Winter is Egg Season! Protect egg-bearing female prawns. Expect and respect seasonal closures.

Shellfish: Points to Remember

  • The harvesting of abalone, an endangered species in British Columbia, is prohibited.

Gear

Shellfish harvesting

  • Shellfish includes all aquatic invertebrates including crabs, clams, mussels, scallops, oysters, cockles, sea urchins, prawns and shrimp. Squid, sea cucumbers, and octopus are also managed as shellfish in British Columbia.

  • Harvesting shellfish from clam or oyster aquaculture sites is prohibited without permission from the lease holder.

  • Special limits apply for shellfish in Pacific Rim National Park Reserve.

  • It is illegal to harvest shellfish from closed or contaminated areas.

  • Bivalve shellfish includes clams, oysters, mussels and cockles. It is very important before harvesting these species to ensure that there are no Red Tide and/or Sanitary Contamination closures in the area in which you are harvesting. These types of closures change VERY OFTEN and QUICKLY in season

Handling your catch

  • Incidental catch must be released alive, and in a manner that causes it the least harm to the place from which it was taken.

  • Crabs must be measured immediately and undersized crabs must be immediately released gently to the water. Throwing crabs into the water from elevated heights of wharves and docks is harmful to crab and a violation.

  • Bivalve shellfish that you harvest may be shucked or cooked while in the field (e.g., on a beach), however they must remain in a condition where they can be readily counted and identified until such time as they are consumed or arrive at your ordinary residence. Crabs must have their carapace (shell) attached so they can be readily counted, measured and identified until such time as they arrive at your ordinary residence.

  • For conservation purposes, fishers are asked to voluntarily release prawns carrying eggs under their tail.

  • Never hang your bivalve shellfish off docks or the side of a vessel when traveling, as the waters you may be in could be contaminated.
     

Maa-nulth Treaty Lands

In 2006, the governments of Canada and British Columbia signed an historic agreement with the Maa-nulth First Nations. In accordance with that agreement, some sites in Areas 23 and 26 are restricted to shellfish harvesting by Maa-nulth Treaty members only. Detailed maps are linked at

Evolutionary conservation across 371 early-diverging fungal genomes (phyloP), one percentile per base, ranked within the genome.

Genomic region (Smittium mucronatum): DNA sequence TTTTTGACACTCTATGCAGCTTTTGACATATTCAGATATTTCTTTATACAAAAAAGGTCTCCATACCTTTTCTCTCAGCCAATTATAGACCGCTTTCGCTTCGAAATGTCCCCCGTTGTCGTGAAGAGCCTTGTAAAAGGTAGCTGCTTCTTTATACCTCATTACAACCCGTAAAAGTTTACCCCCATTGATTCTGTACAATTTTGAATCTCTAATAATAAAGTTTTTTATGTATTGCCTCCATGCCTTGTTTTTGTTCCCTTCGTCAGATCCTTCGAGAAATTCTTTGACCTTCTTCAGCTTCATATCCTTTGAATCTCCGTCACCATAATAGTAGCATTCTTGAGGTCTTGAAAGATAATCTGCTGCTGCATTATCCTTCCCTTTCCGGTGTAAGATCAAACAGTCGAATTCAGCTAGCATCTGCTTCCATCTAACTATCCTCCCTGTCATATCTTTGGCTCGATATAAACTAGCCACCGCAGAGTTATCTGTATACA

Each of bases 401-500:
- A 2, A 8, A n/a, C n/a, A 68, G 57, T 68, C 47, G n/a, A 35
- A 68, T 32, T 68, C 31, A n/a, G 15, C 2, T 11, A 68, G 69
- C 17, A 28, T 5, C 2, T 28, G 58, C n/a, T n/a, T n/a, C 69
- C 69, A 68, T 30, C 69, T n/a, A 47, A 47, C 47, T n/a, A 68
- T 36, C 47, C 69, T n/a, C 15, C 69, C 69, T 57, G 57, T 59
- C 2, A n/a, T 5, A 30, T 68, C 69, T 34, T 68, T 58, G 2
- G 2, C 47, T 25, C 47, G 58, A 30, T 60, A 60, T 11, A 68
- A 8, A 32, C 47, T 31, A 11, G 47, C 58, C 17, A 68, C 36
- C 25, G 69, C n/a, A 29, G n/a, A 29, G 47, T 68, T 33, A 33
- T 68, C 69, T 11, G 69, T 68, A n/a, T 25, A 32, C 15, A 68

Sponge Reefs and Corals Advisory

Sponge reef communities in British Columbia are ‘living fossils’. With their communities dating back approximately 9,000 years, individual sponges can survive for up to 450 years. It is recommended that fishers avoid fishing trap gear for crab, prawn, shrimp and octopus in areas where sensitive habitats for sponge and coral are found. To help protect sponge or coral communities please move to another location when you recover your trap gear and find remnants of sponge or coral attached.

  • To protect cloud sponge reefs in Saanich Inlet, fishers are requested to avoid fishing trap gear in waters less than 40 m deep at Henders on Point, Willis Point, Christmas Point, McCurdy Point; at the mooring buoy northwest of Senanus Island; at Repulse Rock; at the point sout h of Misery Bay; and adjacent to the Bamberton cement plant.
  • In Area 25, a sponge reef and coral forest is located at Tahsis Narrows. Fishers should avoid setting trap gear or anchoring in the vicinity of Mozino Point in waters less than 80 m in depth.
  • In Area 29 there are a number of isolated sponge reefs. One is approximately 12 km offshore of Sturgeon Bank at: 49º09.5’N 123º23.0’W at 160 to 220 m depth.
  • Sponge reefs are also found in Hecate Strait, Queen Charlotte Sound and Howe Sound, usually in waters from 140 to 240 m in depth